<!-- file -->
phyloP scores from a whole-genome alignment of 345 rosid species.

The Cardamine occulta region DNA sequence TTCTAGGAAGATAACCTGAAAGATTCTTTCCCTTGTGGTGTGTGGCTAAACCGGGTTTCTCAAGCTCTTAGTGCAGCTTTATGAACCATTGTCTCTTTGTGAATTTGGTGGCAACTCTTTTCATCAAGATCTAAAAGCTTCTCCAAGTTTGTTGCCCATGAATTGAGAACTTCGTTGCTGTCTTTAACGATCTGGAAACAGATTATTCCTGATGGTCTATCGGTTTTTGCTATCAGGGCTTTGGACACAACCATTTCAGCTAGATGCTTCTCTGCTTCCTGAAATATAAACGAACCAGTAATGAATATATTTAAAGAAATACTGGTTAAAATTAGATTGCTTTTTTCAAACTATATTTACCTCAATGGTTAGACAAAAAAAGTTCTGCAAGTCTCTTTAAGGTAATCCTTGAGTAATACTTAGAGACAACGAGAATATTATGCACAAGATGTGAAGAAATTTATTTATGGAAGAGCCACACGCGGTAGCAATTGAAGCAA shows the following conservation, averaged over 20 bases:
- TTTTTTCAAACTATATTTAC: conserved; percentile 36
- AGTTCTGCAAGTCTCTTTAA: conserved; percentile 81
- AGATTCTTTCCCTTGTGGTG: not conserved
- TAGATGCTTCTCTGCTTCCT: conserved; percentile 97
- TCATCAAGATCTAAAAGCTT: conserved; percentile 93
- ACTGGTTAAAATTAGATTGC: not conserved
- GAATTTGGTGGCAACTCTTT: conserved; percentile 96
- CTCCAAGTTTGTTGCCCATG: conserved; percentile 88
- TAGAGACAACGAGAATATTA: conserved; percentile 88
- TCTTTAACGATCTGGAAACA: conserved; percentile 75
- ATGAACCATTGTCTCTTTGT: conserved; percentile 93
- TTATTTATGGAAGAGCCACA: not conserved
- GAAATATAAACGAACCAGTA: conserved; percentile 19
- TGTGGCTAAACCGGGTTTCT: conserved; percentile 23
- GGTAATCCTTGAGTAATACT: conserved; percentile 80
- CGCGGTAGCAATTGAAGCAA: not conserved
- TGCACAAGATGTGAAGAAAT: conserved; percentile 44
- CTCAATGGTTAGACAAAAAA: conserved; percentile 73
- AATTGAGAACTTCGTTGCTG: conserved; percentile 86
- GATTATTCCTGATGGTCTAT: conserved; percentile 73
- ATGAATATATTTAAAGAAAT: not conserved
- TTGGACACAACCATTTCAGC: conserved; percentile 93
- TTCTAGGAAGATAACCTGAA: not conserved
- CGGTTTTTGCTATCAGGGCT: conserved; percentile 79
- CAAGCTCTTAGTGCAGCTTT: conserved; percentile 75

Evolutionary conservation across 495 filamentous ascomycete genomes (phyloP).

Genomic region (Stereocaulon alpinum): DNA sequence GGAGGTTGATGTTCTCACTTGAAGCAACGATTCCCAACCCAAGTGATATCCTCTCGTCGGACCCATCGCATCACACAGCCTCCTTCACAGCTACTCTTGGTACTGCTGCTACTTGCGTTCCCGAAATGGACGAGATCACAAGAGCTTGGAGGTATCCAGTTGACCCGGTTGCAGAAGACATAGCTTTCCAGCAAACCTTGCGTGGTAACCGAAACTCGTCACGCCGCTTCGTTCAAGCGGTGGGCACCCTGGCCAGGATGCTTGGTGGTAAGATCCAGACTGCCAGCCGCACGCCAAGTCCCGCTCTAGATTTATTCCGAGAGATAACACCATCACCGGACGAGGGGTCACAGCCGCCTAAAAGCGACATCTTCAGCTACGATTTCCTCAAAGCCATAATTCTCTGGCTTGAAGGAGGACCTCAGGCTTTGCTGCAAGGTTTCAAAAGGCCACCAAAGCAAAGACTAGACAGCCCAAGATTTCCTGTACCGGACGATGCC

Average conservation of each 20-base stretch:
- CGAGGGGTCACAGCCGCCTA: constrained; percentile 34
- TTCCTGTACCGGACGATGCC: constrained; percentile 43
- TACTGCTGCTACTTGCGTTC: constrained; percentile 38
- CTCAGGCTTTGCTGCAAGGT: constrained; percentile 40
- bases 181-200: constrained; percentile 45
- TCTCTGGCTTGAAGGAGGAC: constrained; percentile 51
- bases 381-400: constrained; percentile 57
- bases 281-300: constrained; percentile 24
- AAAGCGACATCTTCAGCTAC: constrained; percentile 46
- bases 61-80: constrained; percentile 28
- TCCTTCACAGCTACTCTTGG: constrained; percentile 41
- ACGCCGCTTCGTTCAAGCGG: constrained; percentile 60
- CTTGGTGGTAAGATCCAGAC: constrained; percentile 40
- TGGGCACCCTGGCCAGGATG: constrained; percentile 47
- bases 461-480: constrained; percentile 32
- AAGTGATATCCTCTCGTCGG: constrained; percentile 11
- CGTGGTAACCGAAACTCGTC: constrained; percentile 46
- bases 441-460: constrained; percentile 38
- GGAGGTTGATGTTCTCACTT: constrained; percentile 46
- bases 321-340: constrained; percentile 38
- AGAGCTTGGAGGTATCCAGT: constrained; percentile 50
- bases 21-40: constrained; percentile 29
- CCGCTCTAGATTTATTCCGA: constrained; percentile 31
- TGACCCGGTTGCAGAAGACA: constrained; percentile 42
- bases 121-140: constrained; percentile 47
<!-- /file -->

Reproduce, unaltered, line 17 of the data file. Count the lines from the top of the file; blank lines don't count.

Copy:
- GGTAATCCTTGAGTAATACT: conserved; percentile 80